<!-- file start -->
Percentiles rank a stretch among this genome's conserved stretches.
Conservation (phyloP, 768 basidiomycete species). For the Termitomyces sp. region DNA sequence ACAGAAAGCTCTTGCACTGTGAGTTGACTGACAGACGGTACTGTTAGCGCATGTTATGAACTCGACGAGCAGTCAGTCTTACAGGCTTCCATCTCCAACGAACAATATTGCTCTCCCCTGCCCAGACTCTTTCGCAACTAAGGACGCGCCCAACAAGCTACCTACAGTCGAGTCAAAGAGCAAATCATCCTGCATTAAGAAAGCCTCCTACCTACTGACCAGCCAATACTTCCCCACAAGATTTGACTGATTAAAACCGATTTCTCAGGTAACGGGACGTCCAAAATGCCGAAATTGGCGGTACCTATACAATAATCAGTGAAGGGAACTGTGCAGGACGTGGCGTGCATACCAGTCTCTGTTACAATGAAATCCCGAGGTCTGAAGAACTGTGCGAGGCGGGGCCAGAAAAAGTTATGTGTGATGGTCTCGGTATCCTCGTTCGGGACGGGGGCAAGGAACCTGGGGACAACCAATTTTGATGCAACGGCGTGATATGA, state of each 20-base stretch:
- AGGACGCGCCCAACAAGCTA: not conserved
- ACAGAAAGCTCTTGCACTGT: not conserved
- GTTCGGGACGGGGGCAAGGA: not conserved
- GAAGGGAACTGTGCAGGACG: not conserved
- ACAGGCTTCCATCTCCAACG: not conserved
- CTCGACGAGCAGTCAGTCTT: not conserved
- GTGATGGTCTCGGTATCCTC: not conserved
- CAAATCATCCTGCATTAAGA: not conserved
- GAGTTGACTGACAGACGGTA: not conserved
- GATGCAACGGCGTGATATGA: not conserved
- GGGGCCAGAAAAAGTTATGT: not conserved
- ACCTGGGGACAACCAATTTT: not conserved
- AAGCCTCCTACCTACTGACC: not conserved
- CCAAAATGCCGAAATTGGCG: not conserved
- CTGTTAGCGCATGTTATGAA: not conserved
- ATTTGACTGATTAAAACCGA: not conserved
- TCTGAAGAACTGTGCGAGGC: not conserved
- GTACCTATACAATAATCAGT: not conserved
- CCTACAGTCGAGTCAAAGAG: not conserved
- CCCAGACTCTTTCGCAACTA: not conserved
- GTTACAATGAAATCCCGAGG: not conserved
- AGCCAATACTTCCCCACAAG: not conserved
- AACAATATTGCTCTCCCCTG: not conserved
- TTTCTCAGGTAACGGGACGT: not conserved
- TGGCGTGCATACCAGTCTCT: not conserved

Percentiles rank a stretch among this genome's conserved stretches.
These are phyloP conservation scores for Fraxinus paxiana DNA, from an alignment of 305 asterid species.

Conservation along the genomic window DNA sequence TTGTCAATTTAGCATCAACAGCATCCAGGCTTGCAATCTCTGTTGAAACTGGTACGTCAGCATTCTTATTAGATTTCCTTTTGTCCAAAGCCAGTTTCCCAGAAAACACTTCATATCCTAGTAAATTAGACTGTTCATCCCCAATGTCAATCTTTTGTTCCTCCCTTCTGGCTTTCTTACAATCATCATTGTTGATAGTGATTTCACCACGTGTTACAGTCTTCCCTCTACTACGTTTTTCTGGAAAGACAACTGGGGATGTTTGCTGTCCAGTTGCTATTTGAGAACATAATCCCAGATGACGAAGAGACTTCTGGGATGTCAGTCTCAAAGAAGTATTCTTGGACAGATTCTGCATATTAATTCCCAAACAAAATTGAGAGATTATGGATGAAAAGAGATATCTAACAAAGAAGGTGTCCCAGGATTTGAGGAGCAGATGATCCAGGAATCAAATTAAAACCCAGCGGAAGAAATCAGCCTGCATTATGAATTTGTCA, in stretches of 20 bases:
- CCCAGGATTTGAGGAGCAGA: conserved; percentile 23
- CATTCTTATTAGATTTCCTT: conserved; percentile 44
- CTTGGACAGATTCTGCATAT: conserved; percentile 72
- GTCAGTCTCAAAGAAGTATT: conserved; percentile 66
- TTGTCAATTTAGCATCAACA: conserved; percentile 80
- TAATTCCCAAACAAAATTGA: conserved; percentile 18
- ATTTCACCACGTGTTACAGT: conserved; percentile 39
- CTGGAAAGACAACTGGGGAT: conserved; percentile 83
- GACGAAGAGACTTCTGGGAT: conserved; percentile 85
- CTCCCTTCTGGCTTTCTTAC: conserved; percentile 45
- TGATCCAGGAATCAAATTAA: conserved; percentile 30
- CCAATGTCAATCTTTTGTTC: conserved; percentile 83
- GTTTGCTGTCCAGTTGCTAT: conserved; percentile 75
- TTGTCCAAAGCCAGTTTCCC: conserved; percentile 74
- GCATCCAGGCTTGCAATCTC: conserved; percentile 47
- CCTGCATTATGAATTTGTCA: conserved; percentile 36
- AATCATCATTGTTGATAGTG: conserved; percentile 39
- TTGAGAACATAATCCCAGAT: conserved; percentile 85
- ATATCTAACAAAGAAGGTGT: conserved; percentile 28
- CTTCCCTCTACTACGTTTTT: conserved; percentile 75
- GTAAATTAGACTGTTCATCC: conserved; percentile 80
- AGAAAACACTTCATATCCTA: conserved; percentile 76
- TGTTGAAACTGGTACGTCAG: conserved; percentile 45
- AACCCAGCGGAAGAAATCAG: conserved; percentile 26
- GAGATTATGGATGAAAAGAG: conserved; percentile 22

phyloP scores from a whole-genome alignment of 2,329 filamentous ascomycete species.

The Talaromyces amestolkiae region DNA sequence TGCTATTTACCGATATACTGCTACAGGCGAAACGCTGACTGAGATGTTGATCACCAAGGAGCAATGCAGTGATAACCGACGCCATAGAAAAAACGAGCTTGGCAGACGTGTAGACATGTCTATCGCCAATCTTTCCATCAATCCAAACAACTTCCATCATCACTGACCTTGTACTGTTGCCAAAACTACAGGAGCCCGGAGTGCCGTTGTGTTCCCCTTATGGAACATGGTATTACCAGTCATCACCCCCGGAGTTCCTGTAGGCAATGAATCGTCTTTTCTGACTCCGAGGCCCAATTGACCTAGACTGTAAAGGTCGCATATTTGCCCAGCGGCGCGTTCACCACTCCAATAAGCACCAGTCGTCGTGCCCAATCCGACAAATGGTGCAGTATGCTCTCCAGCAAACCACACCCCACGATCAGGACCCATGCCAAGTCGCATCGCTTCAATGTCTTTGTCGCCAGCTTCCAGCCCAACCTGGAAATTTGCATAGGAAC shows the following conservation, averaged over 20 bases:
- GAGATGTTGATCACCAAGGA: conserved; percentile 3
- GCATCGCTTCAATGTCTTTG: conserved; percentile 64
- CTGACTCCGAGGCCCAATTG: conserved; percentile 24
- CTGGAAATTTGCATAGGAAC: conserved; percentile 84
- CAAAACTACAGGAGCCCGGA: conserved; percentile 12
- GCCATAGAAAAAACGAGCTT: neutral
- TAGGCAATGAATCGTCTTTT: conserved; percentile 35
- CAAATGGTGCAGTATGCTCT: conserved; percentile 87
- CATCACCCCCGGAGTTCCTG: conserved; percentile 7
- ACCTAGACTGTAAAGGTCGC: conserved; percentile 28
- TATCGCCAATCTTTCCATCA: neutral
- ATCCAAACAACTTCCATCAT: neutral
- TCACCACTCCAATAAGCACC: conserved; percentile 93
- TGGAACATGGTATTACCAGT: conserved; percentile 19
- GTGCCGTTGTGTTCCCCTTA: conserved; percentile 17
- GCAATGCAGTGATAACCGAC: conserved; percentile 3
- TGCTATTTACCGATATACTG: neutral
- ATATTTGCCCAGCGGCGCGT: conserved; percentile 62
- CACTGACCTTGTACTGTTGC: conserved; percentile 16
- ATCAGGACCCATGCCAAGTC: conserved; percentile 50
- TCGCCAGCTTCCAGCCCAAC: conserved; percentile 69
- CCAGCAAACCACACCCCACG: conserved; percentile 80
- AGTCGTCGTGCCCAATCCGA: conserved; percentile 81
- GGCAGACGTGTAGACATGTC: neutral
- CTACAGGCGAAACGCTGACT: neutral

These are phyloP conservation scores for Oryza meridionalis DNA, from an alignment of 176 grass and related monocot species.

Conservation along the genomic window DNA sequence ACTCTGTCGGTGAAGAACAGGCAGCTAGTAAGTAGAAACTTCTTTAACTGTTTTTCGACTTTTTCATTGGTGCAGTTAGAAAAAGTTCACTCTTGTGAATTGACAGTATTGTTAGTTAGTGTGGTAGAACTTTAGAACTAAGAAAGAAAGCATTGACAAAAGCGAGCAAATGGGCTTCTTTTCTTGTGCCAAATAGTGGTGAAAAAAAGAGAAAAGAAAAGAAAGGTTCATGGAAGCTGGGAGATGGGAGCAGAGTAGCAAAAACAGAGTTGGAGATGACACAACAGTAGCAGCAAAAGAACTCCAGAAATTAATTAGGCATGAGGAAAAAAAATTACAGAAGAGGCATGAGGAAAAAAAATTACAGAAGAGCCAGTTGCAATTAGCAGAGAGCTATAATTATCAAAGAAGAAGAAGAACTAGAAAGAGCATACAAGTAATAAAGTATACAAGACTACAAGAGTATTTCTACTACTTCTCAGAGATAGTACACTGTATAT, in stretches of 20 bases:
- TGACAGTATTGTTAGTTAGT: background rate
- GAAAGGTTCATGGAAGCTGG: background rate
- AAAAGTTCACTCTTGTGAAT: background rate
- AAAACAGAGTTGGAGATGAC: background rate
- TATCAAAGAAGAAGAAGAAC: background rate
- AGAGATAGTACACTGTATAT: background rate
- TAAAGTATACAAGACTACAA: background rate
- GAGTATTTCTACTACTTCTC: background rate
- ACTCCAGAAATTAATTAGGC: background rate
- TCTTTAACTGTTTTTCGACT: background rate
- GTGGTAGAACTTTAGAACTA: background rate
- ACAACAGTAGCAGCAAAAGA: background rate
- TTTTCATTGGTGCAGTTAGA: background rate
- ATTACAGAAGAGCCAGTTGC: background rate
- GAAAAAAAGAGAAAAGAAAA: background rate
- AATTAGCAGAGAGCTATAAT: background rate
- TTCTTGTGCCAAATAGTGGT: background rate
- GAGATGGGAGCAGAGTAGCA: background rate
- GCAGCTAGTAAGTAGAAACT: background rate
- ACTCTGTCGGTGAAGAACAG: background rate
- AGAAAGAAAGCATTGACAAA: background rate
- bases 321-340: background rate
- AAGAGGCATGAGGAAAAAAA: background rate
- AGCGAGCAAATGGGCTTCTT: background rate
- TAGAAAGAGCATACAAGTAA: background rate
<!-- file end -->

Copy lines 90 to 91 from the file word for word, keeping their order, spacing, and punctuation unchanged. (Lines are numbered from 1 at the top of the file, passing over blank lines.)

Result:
- AGAGATAGTACACTGTATAT: background rate
- TAAAGTATACAAGACTACAA: background rate